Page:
) (reasonable man may be liable for his failure to conduct investigation before initiating criminal prosecution). The trial court erred in ruling otherwise.
We cannot accept defendant's contention that plaintiff failed to present evidence of malice. "Although a jury cannot infer a lack of probable cause from malice ( American Plan Corp. v. Beckham, 125 Ga. App. 416 (4) (188 SE2d 151)
), a jury is authorized to infer malice from a lack of probable cause. [Cits.]
"As we held [above] that the evidence authorized the jury to conclude that probable cause was lacking, it was within the province of the jury to infer malice from the lack of probable cause. [Cit.]" Kviten v. Nash, 150 Ga. App. 589
, 591, 592 (258 SE2d 271
). See also Medoc Corp. v. Keel, 166 Ga. App. 615 (305 SE2d 134)
; Great Atlantic &c. Tea Co. v. Burgess, 157 Ga. App. 632 (278 SE2d 174)
2. When he learned that defendant obtained a warrant for his arrest, plaintiff telephoned defendant and asked him to drop the charge which had been brought against him. According to plaintiff, defendant replied that he had to prosecute plaintiff in order to collect insurance proceeds and that he could not, therefore, drop the charge. Ruling upon a motion in limine filed by defendant, the trial court declared this evidence inadmissible because it injected "insurance" into the case. Plaintiff assigns error upon that ruling, urging us to find the evidence admissible because it tended to prove "malice" on the part of defendant.
"The fact that a defendant has liability insurance or is otherwise indemnified against loss cannot be shown as an independent fact, although it may be shown where it is incident to the proof of some other fact properly involved in the lawsuit. Ideal Pool Corp. v. Champion, 157 Ga. App. 380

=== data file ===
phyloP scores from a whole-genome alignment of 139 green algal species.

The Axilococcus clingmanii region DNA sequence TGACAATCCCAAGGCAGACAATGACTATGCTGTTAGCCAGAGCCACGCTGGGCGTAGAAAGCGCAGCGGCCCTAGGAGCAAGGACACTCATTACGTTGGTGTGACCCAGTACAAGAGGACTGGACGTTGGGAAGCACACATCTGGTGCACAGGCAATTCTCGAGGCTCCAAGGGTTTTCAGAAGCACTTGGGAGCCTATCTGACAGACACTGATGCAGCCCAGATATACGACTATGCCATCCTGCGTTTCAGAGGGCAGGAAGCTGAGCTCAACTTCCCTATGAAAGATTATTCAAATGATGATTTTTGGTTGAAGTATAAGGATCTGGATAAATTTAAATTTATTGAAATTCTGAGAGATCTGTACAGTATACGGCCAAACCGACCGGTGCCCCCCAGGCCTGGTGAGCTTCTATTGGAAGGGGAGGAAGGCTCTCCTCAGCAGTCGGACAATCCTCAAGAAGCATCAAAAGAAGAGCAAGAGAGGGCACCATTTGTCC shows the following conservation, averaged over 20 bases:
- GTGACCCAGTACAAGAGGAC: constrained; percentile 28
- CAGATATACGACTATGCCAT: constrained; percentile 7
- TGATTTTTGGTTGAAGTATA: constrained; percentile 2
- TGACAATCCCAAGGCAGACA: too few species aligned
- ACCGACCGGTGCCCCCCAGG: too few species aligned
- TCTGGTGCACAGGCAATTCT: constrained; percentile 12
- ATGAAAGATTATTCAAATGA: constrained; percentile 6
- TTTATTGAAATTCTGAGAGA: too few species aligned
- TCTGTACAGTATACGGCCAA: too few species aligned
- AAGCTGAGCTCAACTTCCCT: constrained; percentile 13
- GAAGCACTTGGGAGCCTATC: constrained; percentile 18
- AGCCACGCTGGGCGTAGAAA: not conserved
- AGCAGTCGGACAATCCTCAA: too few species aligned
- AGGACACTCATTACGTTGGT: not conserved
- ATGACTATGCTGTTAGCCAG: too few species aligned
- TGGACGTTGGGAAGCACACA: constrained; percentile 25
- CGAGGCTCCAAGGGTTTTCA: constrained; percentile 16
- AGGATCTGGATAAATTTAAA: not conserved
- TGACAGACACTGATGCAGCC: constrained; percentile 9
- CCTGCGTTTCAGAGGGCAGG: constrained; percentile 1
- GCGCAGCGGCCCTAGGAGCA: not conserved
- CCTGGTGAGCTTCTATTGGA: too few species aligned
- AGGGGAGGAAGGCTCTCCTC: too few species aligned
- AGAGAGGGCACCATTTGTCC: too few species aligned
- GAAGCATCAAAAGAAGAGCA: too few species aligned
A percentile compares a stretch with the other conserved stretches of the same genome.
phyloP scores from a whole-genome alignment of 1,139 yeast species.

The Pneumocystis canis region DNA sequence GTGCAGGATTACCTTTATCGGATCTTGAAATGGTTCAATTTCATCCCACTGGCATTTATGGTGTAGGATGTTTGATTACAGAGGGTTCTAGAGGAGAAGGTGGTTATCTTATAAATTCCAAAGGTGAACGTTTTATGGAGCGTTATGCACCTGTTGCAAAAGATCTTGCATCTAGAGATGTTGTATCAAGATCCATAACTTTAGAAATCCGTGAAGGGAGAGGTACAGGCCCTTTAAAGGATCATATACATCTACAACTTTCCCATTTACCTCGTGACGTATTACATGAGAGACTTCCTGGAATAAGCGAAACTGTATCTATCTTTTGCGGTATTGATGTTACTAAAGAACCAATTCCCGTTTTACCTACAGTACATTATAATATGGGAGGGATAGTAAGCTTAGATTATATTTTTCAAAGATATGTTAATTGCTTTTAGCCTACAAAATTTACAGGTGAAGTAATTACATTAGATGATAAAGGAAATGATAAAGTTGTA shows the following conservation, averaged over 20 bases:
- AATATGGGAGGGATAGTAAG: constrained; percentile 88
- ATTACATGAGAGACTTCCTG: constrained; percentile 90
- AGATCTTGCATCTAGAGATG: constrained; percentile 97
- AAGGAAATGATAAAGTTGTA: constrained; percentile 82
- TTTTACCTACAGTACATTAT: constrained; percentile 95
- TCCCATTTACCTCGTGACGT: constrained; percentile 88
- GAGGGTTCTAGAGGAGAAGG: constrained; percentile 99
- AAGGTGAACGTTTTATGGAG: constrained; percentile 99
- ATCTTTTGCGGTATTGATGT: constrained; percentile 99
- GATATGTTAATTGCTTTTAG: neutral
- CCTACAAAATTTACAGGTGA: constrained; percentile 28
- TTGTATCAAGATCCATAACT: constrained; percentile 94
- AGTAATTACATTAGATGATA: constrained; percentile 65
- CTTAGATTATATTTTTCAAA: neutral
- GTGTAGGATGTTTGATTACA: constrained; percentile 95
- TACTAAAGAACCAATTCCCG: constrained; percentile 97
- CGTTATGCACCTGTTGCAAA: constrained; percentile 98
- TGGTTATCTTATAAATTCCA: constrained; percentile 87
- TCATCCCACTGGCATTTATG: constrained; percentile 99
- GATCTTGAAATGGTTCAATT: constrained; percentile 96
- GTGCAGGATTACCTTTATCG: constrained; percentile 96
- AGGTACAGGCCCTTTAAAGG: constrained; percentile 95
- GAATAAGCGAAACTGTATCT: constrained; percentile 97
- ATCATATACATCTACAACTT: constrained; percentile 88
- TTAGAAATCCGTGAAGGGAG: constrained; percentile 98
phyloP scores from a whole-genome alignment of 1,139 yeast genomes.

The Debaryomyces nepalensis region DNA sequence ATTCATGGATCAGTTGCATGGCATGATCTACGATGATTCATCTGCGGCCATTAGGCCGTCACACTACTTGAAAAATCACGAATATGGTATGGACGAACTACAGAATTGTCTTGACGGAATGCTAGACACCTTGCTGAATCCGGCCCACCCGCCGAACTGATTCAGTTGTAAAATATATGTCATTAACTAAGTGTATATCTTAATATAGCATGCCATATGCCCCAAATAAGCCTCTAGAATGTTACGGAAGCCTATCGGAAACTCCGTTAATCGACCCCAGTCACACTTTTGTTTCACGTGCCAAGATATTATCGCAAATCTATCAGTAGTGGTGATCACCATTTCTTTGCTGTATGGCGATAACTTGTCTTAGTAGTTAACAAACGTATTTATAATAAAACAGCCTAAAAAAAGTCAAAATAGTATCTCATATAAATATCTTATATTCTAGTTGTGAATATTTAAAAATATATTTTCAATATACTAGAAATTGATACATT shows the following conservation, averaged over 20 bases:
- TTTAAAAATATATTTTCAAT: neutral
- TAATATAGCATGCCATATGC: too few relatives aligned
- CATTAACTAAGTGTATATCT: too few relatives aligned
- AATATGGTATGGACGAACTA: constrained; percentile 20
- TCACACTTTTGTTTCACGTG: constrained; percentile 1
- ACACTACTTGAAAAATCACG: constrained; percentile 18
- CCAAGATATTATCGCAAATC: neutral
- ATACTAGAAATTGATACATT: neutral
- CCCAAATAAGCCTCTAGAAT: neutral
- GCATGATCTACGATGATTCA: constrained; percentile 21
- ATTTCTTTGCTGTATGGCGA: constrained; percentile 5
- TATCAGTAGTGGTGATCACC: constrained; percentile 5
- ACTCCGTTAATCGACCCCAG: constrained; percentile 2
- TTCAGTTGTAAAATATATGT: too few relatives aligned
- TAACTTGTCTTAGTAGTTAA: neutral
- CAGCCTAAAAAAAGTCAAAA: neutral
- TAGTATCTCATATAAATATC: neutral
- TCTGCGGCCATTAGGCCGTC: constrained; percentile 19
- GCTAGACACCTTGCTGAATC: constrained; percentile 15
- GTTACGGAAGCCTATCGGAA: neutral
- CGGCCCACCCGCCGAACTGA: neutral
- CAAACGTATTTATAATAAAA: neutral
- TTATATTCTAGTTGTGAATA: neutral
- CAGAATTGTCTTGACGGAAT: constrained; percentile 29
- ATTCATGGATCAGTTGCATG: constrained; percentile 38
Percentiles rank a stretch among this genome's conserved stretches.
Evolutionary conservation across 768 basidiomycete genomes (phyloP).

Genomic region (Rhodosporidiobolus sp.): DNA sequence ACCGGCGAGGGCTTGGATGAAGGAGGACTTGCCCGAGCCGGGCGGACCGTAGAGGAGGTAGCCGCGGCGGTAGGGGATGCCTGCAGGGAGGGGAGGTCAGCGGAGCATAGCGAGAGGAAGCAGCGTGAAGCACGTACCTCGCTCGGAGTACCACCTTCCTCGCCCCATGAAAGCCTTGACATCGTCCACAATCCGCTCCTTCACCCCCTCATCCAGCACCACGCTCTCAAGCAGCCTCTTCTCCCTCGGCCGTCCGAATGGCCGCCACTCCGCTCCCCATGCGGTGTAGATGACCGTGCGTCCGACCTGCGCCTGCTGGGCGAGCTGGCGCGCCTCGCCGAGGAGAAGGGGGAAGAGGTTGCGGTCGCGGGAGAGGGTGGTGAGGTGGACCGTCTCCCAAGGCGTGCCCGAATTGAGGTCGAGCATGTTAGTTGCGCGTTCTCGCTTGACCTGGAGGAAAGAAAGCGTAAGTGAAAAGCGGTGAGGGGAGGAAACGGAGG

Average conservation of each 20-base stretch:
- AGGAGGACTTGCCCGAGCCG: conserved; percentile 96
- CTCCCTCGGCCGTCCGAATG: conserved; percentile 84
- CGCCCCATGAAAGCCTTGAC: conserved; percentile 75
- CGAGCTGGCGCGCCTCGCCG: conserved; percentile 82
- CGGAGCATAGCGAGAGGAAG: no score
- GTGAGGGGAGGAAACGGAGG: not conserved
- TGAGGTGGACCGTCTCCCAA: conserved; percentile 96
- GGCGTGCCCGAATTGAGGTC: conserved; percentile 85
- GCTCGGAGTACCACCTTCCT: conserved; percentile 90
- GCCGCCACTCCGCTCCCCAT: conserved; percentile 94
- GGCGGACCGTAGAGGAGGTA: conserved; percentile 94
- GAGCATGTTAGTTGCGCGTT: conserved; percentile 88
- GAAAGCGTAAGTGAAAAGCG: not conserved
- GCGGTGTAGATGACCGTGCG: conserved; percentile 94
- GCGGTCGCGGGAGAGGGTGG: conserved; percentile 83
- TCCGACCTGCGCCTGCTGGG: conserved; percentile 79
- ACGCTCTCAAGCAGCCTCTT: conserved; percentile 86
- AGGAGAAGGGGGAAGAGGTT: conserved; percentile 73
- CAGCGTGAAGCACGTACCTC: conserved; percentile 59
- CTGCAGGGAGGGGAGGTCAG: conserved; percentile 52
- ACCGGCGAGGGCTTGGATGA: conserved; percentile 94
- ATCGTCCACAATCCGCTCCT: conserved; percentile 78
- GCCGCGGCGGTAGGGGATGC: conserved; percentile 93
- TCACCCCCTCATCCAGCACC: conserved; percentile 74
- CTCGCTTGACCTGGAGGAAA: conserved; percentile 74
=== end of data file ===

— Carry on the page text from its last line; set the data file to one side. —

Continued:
, 383, (277 SE2d 753
) (1981); Goldstein v. Johnson, 64 Ga. App. 31
, 35 (12 SE2d 92
) (1940). ' "A party to a lawsuit has a right to bring forth all relevant material and competent facts. Although such . . . facts include the suggestion that one party carries insurance, the rule is not changed. Error arises only when a party intentionally brings before the jury on an immaterial or irrelevant matter the fact that the opposite party carries insurance." ' Wade v. Drinkard, 76 Ga. App. 159
, 165 (45 SE2d 231
) (1947)." U-Haul Co. of Western Ga. v. Ford, 171 Ga. App. 744 (1)
(320 SE2d 868
In our view, plaintiff should have been permitted to testify that defendant was prosecuting plaintiff to collect insurance proceeds covering the damage to defendant's property. The evidence was relevant to the issue of malice; it was not outweighed by possible prejudice to defendant. See Petway v. McLeod, 47 Ga. App. 647 (3) (171 SE 225).
Jones, Cork & Miller, Jerry A. Lumley, Kelly M. McDonald, for appellee.